I like to sweep. Sweeping soothes me. I feel a deep satisfaction and peace while I perform this simple task every morning. In my pajamas, coffee nearby, I sweep the grubby floor. The cats reluctantly move from their warm patch to a broom-free area as I make my way around the kitchen. Part of the charm of sweeping is its dailiness; I like the steadiness of this particular ordinary routine. There are other routines like washing dishes, grocery shopping, or—worst of all—filling the gas tank, that I actively dislike. But sweeping the floor—watching all of yesterday’s bits and pieces come together in the dustpan and then be thrown away—is different. It is a fresh start. While sweeping every morning I think about what I might do with the rest of the day and what was left undone from the day before. I plan; I daydream; eventually I let my mind go blank. Another way of thinking about sweeping is that it’s a way to cultivate mindfulness.
“Mindfulness” is everywhere—magazines, books, and television talk shows. Though the concept is more than 2,000 years old, you’d think it was invented yesterday. The meditation practice of mindfulness is based on Buddhist anapanasati: the intentional, accepting and non-judgemental focus of one’s attention on the emotions, thoughts and sensations occurring in the present moment. As in Buddhism, the daily rituals of most religions are intended to bring believers back to what is central in their lives. In Thailand, Buddhist monks begin their days by sweeping the grounds of their monasteries. In this mundane daily task, they learn to appreciate the ordinary in life.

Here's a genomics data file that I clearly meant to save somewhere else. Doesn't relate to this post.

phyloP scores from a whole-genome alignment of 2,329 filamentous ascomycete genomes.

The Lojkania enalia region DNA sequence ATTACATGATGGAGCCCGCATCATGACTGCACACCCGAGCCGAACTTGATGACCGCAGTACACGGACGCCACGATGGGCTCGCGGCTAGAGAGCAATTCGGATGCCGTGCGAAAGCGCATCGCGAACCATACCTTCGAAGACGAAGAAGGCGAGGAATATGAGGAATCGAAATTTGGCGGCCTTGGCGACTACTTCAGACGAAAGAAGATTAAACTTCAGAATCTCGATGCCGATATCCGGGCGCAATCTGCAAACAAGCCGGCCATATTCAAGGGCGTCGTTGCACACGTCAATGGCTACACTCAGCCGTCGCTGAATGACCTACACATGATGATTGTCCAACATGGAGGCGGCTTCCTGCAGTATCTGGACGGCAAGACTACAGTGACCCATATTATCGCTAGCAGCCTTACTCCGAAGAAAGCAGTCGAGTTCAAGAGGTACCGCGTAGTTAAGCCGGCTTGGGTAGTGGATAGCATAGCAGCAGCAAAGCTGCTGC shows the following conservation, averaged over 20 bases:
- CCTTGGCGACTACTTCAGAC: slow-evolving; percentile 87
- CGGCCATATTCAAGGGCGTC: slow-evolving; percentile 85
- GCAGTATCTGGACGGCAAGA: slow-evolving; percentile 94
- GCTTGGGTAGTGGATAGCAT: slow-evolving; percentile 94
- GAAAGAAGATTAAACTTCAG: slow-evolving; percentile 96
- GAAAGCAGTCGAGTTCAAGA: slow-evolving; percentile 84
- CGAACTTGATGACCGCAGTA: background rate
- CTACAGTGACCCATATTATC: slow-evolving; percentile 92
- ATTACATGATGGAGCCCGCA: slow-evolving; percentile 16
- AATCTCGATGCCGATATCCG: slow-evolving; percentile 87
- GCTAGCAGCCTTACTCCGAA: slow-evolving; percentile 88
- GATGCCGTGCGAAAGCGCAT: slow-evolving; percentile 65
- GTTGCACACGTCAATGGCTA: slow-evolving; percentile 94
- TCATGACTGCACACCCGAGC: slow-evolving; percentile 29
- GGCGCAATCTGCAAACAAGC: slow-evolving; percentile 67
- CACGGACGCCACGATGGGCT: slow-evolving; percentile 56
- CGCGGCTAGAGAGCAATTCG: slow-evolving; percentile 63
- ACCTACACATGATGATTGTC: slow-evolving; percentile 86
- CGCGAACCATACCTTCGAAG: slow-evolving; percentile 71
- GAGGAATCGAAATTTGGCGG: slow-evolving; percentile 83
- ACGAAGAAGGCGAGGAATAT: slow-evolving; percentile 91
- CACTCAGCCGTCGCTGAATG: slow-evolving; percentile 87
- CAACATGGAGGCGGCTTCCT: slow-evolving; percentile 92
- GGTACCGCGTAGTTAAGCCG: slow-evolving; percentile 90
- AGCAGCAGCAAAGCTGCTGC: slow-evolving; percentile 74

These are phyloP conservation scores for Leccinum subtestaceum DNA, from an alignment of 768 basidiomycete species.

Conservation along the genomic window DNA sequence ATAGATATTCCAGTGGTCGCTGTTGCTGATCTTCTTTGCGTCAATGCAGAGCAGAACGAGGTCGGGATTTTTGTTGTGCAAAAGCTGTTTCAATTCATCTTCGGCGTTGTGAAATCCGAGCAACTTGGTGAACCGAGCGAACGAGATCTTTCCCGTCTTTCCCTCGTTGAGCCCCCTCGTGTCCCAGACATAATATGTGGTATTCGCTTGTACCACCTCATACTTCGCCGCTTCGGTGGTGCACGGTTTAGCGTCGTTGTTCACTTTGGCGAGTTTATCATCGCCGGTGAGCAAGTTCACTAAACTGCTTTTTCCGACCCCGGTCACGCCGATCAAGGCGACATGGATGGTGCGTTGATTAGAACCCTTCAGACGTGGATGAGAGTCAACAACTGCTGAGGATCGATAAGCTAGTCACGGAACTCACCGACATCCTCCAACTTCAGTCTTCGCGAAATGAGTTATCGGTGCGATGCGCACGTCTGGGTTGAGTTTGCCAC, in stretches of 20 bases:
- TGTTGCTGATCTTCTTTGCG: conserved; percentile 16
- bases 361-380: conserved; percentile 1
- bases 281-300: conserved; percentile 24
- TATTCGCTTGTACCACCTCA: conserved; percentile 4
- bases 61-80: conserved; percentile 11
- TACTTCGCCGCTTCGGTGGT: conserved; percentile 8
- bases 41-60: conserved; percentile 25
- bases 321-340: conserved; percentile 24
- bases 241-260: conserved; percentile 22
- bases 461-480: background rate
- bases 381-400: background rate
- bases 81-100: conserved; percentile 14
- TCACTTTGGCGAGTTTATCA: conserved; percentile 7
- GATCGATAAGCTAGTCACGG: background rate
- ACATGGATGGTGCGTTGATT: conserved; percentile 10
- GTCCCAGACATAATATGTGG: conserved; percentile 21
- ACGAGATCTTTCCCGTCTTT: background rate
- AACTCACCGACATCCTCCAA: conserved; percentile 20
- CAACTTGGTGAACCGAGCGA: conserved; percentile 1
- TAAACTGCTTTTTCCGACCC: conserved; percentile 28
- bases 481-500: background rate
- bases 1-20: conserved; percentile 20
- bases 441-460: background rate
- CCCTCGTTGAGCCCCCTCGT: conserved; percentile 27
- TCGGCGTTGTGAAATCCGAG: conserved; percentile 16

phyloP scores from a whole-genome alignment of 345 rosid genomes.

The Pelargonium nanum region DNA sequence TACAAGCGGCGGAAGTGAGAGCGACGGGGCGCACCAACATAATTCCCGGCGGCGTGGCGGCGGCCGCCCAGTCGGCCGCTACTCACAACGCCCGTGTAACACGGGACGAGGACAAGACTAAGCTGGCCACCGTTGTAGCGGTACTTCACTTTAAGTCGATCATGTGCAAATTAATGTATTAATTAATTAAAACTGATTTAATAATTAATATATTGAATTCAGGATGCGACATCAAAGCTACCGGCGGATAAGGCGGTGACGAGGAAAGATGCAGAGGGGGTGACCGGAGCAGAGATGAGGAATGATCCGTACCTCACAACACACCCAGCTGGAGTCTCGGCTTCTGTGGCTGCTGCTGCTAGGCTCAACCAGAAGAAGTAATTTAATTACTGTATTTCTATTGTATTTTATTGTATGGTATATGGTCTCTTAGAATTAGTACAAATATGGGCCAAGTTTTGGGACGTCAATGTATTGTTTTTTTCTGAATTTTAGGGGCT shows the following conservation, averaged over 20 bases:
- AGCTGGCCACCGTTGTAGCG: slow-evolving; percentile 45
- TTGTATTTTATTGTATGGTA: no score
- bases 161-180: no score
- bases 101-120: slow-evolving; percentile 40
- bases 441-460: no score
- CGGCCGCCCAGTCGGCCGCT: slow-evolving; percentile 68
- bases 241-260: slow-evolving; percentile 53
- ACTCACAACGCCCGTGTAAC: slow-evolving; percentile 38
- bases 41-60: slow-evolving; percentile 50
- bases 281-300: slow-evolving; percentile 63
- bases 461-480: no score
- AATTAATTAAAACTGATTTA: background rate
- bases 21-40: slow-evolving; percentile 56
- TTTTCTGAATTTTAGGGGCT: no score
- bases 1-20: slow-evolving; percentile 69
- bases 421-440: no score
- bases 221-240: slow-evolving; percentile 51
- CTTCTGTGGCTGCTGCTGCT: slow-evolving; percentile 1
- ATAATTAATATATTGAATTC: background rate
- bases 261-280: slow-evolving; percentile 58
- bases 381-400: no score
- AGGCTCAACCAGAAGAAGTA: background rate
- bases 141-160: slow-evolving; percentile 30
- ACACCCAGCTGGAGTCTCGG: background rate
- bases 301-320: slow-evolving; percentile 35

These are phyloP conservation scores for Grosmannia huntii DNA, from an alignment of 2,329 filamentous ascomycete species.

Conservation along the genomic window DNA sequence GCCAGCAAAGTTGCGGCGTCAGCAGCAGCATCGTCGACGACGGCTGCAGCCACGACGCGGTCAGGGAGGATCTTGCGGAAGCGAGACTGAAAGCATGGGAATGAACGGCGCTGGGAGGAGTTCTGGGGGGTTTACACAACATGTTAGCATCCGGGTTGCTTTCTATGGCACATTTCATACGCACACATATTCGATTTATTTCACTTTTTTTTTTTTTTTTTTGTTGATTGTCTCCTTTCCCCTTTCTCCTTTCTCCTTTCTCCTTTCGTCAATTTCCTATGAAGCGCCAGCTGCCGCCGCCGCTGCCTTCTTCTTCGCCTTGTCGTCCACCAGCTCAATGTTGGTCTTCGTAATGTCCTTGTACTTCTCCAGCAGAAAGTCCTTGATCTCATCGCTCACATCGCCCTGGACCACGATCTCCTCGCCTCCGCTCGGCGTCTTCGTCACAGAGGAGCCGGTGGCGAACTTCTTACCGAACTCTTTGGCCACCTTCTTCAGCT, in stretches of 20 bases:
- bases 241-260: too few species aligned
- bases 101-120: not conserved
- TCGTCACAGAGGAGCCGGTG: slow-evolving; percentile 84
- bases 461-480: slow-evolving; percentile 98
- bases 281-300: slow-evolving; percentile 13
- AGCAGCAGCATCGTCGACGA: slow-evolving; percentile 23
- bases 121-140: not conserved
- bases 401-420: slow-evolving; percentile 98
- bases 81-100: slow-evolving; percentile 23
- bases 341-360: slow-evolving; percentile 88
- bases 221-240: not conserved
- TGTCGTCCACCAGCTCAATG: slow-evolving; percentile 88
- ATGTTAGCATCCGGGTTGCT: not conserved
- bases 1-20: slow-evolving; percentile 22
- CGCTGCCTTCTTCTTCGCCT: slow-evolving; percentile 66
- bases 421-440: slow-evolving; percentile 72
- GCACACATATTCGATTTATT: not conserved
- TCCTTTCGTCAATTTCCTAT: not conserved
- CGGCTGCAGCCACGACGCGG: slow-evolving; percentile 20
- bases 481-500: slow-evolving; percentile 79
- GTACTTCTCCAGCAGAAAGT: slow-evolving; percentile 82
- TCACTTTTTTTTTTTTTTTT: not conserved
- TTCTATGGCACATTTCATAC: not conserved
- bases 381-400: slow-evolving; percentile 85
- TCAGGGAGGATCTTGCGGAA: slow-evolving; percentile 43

I admire the monks from afar but I can’t say I have a sense of kinship. Sweeping soothes me, but it isn’t a religious experience. I haven’t had any epiphanies while sweeping the floor. However, it takes practice to be a good sweeper, to take the time to get in all the corners and under tables. The more I practice, the better I get. And as for mindfulness, I cultivate it by doing what I do: I sweep.